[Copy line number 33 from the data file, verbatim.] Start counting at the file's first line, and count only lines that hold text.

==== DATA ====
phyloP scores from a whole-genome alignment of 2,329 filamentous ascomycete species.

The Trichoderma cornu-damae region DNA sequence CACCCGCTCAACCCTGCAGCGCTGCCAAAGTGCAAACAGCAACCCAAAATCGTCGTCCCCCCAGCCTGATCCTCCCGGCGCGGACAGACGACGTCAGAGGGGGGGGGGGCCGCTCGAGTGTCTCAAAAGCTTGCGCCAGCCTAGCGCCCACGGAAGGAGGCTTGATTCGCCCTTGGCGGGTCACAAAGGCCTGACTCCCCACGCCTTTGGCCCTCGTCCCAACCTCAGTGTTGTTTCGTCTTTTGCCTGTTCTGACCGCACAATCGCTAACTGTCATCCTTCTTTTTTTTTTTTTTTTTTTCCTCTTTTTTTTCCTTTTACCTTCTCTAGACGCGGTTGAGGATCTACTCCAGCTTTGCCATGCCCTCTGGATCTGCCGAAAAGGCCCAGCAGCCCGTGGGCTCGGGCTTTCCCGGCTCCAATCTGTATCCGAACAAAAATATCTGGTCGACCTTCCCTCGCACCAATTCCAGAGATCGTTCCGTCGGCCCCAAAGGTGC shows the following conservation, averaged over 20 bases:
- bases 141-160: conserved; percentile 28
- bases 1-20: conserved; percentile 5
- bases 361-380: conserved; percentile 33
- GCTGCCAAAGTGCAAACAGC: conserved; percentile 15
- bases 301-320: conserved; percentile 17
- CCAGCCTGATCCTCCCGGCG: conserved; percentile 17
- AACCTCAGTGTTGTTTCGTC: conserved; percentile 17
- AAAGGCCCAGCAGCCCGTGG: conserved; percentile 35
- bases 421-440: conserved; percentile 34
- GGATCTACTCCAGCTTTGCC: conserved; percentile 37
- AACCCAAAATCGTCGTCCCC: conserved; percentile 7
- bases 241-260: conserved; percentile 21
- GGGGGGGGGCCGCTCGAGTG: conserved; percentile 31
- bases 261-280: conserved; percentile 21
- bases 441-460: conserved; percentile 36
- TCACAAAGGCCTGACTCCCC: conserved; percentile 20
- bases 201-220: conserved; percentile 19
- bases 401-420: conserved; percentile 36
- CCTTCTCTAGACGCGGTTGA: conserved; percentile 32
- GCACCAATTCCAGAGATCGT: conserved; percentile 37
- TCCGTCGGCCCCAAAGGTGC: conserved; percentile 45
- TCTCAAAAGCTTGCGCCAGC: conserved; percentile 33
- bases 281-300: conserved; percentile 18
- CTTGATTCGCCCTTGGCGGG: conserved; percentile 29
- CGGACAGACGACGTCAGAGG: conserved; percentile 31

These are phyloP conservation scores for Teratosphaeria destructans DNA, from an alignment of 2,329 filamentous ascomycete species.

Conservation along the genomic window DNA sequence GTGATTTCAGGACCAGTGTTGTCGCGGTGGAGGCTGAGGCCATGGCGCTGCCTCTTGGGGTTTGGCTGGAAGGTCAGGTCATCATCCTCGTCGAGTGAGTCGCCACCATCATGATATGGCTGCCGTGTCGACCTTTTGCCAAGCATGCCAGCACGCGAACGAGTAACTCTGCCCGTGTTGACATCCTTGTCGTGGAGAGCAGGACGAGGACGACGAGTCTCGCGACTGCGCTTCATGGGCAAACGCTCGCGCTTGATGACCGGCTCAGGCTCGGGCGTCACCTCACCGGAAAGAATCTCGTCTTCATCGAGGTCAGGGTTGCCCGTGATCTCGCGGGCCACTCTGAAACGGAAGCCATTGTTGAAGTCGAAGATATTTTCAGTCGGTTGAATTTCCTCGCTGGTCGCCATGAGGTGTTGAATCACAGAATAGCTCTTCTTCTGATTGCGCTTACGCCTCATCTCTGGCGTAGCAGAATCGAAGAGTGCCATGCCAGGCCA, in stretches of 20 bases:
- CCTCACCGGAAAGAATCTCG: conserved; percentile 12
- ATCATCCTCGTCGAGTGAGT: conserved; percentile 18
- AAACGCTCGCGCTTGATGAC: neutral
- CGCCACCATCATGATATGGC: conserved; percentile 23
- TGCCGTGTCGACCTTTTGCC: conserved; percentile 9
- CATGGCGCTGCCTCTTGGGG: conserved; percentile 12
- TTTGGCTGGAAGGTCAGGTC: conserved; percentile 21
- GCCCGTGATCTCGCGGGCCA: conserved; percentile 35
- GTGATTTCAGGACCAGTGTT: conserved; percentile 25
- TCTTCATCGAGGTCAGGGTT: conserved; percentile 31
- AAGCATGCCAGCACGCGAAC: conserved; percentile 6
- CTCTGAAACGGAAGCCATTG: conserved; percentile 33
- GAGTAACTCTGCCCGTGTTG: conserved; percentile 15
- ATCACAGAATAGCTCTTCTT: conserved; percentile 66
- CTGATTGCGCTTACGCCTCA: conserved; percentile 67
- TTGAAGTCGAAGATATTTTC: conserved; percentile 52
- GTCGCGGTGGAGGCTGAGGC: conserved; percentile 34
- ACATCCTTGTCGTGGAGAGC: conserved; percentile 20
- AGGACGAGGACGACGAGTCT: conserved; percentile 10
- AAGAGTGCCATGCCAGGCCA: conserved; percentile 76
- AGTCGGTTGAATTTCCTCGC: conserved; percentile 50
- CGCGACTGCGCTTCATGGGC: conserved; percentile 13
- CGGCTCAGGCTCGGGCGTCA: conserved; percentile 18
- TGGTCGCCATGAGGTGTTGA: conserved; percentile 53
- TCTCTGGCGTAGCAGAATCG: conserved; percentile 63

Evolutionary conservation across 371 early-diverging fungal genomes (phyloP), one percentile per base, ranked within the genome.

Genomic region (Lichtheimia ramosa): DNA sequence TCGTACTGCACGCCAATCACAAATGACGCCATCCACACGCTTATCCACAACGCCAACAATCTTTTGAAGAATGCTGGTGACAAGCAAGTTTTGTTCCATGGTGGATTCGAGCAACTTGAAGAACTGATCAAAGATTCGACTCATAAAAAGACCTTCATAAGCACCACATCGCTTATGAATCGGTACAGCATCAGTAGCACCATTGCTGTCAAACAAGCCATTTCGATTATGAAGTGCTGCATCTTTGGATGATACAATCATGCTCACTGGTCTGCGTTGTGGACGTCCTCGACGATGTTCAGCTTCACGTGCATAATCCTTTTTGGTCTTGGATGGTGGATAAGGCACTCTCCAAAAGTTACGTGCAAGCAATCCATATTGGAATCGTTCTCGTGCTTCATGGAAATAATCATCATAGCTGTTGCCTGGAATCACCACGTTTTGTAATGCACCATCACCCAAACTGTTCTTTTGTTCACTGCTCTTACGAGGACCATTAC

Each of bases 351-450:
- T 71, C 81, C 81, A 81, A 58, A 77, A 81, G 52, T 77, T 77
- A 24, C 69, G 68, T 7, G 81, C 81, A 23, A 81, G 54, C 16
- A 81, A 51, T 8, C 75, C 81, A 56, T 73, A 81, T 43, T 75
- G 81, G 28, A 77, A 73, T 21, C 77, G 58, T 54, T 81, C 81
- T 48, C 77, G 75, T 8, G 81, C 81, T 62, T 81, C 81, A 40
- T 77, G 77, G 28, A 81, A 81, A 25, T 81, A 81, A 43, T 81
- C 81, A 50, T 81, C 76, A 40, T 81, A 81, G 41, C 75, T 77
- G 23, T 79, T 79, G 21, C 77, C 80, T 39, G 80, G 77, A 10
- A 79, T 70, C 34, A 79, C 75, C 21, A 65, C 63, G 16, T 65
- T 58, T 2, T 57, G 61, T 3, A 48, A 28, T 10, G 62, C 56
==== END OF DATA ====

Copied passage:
- CGCCACCATCATGATATGGC: conserved; percentile 23